Canada Markets

Average March Intentions to June Acreage Change

Cliff Jamieson
By  Cliff Jamieson , Canadian Grains Analyst
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The blue bars represent crops where the five-year average percent change from Statistics Canada's first acreage estimate to the June estimate results in an increase. The green bars represent crops where the five-year average change signals a decrease. (DTN graphic by Cliff Jamieson)

Statistics Canada will be releasing updated acreage estimates early on June 28.

A poll of industry participants by MarketsFarm found on the DTN Canada site would indicate only minor tweaking of the original estimates released on April 26 is expected this month.

This report may be a test of Statistics Canada's revised methodology for gathering data for the early report. The initial report has long been referred to as the March intentions report. For example, in 2022 the survey was conducted between March 1 and March 29, as it has been conducted in the past. In 2023, a revised methodology saw the survey conducted between December 12, 2022, and January 14, 2023. Wednesday's report may signal whether this was too early to survey producers, with changing weather, markets, seed availability and a lack of crop insurance coverage levels just some of the factors that could lead to changes in intentions.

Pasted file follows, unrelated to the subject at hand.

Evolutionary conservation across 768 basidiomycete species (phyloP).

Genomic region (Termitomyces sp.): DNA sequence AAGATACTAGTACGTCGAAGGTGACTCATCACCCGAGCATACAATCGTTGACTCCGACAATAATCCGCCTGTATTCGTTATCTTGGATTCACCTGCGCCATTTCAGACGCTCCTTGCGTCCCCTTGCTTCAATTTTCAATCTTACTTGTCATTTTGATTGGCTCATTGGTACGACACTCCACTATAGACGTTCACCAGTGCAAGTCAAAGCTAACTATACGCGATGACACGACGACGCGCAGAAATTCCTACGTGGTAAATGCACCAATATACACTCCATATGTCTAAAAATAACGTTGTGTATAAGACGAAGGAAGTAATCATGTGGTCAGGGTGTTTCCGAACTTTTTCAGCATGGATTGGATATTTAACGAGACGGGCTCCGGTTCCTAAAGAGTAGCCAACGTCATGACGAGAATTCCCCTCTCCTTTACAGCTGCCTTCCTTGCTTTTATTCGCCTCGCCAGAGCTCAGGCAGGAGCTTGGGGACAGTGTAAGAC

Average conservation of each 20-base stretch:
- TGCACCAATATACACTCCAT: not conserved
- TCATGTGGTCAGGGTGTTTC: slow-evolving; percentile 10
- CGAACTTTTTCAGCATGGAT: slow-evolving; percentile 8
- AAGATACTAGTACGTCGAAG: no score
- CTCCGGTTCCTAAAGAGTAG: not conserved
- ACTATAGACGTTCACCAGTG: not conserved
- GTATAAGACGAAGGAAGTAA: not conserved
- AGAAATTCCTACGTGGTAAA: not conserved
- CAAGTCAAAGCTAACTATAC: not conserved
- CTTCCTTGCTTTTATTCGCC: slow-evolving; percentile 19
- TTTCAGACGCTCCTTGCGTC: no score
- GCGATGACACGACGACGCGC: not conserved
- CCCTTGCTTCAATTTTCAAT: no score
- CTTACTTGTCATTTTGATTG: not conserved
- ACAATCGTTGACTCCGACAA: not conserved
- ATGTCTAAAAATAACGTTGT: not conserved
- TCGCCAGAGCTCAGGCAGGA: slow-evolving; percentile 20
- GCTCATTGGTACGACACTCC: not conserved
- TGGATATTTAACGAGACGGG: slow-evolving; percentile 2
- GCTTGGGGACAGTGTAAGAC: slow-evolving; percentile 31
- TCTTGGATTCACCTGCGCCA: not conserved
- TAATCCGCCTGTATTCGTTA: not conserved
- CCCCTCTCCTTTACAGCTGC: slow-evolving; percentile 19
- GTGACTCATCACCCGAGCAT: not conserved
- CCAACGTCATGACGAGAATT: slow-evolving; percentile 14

Another factor pointed out following the initial data release is that roughly 2,000 fewer producers were surveyed in 2023 when compared to recent years.

The attached chart shows the five-year average percent change in acres from the March intentions report to the second acreage report released in June. Over the past five years, the acreage for durum, barley, canola, oats and lentils have shown a tendency to be revised higher in the second report. Of these crops, the most consistent result is seen for canola where acres were revised higher in four of five years, with the maximum increase of 6.3% and the average increase of 2.5%.

The green bars represent crops where the acreage was revised lower from the first report to the second report on average over the past five years. The most consistent result is seen for corn, which was revised lower in each of the past five years, averaging a 3.8% drop. Estimated acres for dry peas, flax and soybean acres were revised lower in four of five years.

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